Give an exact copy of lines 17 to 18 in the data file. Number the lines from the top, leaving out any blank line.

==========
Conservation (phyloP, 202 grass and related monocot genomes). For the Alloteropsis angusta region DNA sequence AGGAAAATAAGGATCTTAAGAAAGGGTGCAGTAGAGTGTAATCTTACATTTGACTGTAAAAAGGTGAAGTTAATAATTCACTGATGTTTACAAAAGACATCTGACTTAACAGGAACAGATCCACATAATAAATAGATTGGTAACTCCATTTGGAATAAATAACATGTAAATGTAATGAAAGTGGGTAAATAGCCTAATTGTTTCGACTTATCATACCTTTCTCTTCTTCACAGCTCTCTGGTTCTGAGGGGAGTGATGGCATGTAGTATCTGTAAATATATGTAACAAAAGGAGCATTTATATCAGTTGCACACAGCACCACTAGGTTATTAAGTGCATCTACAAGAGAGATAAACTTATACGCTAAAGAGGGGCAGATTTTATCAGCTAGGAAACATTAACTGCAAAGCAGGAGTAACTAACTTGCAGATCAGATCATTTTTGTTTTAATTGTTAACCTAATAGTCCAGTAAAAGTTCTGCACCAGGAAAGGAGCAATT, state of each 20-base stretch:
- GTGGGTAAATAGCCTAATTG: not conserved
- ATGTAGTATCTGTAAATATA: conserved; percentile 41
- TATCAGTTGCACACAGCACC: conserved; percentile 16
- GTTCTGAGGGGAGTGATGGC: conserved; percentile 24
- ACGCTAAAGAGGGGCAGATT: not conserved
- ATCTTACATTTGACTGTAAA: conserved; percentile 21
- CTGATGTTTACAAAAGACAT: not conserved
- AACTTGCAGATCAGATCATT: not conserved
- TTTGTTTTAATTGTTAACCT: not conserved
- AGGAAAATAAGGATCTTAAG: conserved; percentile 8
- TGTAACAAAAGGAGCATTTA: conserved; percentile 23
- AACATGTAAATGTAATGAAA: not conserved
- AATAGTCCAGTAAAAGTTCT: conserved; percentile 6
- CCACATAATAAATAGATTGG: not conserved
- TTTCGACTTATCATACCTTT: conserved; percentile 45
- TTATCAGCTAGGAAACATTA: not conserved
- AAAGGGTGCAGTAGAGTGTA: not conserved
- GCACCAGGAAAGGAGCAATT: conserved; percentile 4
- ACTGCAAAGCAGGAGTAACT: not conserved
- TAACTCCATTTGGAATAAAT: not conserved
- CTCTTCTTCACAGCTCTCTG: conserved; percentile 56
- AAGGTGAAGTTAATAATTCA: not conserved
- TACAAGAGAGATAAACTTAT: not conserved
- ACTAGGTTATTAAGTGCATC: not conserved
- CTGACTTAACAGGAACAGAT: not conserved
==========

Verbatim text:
- TTATCAGCTAGGAAACATTA: not conserved
- AAAGGGTGCAGTAGAGTGTA: not conserved